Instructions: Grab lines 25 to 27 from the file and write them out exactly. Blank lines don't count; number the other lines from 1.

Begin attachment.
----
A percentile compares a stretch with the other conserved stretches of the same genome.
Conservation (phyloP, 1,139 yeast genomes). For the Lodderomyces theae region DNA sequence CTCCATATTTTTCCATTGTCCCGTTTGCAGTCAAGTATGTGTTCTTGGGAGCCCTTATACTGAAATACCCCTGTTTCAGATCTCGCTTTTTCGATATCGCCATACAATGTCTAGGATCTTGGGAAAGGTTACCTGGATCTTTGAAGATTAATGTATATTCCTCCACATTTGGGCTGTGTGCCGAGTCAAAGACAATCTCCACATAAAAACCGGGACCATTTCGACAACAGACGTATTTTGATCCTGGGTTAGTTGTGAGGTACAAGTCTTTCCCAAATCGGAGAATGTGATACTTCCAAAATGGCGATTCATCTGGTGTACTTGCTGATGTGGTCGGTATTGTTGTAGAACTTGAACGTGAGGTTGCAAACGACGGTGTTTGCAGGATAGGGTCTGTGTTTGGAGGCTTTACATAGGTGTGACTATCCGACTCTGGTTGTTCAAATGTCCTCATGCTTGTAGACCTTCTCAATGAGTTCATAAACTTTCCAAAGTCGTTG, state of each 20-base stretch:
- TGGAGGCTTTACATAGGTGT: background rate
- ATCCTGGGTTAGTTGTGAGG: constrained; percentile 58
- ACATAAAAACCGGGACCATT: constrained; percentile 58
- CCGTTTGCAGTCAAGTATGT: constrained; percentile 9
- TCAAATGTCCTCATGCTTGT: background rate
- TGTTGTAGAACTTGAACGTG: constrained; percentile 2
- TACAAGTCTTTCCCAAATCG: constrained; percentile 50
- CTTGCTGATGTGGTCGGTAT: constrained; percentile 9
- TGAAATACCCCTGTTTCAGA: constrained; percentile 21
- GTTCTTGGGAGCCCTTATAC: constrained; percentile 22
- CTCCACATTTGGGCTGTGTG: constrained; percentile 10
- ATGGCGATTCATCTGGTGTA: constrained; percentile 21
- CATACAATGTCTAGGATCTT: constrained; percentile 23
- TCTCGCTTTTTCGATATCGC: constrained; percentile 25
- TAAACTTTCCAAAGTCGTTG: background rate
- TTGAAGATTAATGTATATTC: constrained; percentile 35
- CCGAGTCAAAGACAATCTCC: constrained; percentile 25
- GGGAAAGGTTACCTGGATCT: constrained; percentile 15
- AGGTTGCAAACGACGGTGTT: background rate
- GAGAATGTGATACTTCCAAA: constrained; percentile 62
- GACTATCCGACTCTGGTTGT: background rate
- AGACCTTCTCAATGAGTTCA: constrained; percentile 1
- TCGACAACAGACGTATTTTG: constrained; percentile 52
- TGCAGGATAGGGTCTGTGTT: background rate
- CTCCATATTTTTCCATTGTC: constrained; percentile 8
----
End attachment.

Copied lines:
- TCGACAACAGACGTATTTTG: constrained; percentile 52
- TGCAGGATAGGGTCTGTGTT: background rate
- CTCCATATTTTTCCATTGTC: constrained; percentile 8